“This year was crucial to me, because I had the courage to get out of the box that I was in as working person in a big multinationals company. Making the decision to work on something I am very passionate about - which is education - and making that shift was definitely a milestone for me,” recounts the change-maker whose work focuses on education for women and young girls across Egyptian villages. “A lot of the issues that we face today are issues that are in people’s mindsets, so if given the opportunity to work on education in some form, I am sure we will contribute to alleviating a lot of the problems we see. It's very simple: Investing in children's education is investing in our future.”
REHAB ELDALIL AND RADWA ROSTOM
Founders of Catherine Exists and Handover Project
What happens when two women in their twenties join incredibly diverse talents and a passion to make a change? New realities, such as the one Rehab Eldalil and Radwa Rostom set off to create in Saint Catherine, where they mixed Rostom’s sustainable construction techniques with Eldalil’s efforts to develop the Saint Catherine area.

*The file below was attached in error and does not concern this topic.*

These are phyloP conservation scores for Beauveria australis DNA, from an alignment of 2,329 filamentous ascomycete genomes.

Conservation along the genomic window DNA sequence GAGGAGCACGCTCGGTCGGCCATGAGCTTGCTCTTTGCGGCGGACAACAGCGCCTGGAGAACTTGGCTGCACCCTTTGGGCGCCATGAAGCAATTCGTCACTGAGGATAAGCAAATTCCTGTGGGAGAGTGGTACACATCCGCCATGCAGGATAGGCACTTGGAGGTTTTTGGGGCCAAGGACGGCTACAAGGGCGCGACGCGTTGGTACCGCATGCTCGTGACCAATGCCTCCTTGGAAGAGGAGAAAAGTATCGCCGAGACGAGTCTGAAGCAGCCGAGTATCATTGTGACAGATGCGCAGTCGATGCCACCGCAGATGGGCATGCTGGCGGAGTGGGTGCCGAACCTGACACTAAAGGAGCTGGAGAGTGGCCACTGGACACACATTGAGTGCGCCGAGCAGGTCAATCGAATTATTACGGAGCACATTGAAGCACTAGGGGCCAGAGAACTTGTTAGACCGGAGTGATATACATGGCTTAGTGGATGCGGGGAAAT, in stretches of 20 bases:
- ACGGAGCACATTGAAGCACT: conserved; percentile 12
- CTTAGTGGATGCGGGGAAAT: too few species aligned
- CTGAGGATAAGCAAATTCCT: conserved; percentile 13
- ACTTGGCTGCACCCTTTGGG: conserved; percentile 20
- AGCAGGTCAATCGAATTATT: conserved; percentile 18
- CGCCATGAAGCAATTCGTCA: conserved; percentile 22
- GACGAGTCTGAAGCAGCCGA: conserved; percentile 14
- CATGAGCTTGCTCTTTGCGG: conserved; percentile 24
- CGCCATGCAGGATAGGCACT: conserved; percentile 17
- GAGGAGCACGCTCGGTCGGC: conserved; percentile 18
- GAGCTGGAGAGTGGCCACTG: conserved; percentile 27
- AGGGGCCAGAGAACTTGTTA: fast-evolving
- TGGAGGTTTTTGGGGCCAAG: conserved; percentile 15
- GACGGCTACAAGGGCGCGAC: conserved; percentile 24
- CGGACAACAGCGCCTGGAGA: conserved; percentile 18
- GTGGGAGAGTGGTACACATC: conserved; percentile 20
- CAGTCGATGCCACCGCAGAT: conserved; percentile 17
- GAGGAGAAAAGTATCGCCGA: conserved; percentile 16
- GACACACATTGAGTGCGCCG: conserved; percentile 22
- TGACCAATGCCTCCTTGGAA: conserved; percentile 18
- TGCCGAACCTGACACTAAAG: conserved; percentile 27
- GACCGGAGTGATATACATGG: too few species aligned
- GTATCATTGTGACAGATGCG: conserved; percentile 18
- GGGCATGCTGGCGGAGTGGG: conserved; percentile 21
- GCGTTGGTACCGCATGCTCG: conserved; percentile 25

For Rostom, it all started in 2005, when she began volunteering in Abu Karn. “Seeing the places people were living in, I thought I had a responsibility as a construction engineer to do something,” says Rostom, whose project Handover recreates the Earth building technique to construct sustainable housing solutions in areas with no infrastructure. Last November, the project won the Qatar Sustainability award for social enterprises. “We are flexible to identify a new technique in every place we go to; our projects always depend on partnering with others because we know that we are not experts in all the aspects within the area, so we create a real community development approach,” she explains. And that’s when Eldalil and her project, Catherine Exists came in.
Seeing the places people were living in, I thought I had a responsibility as a construction engineer to do something.